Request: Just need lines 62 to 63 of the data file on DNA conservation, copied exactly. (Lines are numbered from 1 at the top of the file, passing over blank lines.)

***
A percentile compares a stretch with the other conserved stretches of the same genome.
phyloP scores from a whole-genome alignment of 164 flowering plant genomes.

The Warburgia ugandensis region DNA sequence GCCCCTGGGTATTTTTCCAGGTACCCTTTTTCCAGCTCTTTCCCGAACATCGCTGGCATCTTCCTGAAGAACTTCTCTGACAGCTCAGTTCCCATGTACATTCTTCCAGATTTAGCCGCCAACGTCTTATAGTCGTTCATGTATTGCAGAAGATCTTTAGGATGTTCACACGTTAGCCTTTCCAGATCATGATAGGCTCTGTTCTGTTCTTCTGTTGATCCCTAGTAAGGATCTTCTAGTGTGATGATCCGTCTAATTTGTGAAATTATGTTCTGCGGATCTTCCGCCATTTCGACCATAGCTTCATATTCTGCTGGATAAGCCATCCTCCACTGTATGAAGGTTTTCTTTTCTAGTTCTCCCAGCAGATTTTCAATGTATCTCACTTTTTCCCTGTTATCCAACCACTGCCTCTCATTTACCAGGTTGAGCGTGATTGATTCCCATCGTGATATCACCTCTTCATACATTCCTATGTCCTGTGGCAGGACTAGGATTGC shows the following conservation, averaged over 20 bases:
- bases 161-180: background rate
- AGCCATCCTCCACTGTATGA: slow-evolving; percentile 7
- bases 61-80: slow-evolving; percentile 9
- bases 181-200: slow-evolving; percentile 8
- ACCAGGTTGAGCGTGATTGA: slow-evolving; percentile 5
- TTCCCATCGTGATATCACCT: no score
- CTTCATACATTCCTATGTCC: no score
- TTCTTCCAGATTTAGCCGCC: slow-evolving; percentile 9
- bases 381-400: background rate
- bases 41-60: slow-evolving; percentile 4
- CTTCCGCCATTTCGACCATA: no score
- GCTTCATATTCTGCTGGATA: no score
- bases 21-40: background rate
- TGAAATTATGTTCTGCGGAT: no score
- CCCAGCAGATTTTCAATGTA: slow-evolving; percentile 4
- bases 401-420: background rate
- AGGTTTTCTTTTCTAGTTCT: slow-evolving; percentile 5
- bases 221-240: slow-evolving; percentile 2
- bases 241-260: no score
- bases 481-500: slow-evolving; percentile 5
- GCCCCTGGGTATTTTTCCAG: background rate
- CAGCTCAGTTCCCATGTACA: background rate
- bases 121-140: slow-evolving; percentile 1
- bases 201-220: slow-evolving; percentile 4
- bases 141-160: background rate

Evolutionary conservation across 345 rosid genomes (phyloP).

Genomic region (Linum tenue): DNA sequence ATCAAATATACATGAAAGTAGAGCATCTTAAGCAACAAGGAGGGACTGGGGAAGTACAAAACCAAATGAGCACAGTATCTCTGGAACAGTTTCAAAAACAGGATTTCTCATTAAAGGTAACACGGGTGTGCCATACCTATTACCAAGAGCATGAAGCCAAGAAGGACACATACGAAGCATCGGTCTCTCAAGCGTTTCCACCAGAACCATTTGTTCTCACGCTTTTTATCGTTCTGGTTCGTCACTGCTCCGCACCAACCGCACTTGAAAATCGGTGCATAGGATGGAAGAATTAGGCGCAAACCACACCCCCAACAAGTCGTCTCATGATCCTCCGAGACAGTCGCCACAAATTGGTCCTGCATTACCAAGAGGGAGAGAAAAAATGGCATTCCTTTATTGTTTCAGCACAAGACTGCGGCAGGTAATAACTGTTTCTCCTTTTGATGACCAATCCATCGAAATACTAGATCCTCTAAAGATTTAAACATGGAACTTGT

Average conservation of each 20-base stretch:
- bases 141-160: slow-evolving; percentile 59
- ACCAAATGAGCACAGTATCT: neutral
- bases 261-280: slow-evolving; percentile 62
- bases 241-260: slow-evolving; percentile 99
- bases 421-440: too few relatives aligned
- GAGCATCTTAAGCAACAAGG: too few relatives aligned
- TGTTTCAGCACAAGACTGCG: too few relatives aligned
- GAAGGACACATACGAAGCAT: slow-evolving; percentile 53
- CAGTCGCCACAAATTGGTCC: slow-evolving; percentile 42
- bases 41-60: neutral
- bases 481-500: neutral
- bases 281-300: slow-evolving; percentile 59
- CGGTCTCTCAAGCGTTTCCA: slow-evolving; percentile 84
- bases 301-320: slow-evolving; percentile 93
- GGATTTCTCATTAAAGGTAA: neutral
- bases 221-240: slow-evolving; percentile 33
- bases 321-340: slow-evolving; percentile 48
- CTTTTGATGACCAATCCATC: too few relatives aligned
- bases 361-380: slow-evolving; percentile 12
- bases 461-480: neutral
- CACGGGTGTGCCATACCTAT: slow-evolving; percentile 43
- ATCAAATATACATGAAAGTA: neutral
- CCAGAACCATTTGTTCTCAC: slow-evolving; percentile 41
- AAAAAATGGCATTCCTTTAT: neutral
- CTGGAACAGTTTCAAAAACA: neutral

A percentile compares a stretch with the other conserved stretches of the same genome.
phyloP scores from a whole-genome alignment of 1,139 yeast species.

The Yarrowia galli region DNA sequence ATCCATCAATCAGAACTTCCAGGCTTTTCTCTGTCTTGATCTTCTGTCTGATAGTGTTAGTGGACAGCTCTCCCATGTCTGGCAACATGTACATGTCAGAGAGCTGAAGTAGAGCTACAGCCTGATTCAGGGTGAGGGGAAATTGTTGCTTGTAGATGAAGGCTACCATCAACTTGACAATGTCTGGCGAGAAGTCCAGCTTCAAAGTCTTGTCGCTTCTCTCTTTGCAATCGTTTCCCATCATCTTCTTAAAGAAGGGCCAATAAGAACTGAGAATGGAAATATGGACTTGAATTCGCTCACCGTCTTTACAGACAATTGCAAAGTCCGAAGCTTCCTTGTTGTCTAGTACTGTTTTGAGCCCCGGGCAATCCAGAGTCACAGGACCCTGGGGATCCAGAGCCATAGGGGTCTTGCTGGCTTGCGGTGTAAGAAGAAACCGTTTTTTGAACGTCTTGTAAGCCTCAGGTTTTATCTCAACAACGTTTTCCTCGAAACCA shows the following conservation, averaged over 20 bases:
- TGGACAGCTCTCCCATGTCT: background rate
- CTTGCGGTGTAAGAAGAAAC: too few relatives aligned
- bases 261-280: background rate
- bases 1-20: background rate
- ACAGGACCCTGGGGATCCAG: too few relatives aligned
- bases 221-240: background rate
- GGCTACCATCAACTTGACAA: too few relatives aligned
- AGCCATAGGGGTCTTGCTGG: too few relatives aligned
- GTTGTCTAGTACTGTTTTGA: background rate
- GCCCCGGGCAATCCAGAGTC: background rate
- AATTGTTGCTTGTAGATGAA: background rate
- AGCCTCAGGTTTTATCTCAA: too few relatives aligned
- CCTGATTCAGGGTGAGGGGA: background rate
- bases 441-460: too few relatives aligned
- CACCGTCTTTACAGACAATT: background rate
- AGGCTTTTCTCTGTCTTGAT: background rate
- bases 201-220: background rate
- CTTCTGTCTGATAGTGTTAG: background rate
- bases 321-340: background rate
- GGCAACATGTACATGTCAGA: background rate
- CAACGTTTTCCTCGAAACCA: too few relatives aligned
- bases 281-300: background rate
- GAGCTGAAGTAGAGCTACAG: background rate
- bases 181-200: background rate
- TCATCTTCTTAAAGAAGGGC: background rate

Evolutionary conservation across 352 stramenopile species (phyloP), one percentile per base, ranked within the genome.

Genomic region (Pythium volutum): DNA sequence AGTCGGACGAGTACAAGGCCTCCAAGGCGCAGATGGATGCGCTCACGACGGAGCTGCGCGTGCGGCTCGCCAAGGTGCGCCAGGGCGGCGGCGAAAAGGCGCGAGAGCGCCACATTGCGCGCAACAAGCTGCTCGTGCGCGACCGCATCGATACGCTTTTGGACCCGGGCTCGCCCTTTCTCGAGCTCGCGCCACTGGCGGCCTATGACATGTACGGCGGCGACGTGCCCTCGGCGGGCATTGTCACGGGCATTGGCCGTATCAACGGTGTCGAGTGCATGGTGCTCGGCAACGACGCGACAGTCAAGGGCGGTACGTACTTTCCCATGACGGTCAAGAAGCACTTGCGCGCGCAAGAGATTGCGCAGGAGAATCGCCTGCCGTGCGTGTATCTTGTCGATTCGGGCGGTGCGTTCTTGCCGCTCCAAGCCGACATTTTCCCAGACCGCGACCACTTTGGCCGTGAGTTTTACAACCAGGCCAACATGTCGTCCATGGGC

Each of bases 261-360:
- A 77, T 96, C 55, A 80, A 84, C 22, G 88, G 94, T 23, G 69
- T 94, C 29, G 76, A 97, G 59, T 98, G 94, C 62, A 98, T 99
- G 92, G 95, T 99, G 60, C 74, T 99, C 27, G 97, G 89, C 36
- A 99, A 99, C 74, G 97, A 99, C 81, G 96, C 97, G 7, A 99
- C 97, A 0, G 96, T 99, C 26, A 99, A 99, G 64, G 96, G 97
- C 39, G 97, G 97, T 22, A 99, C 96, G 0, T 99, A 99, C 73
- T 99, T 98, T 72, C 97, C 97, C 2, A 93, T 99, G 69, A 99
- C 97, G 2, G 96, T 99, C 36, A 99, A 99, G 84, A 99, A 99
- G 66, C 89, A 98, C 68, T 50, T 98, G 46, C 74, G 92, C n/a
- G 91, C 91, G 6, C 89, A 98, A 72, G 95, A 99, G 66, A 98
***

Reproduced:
- bases 261-280: background rate
- bases 1-20: background rate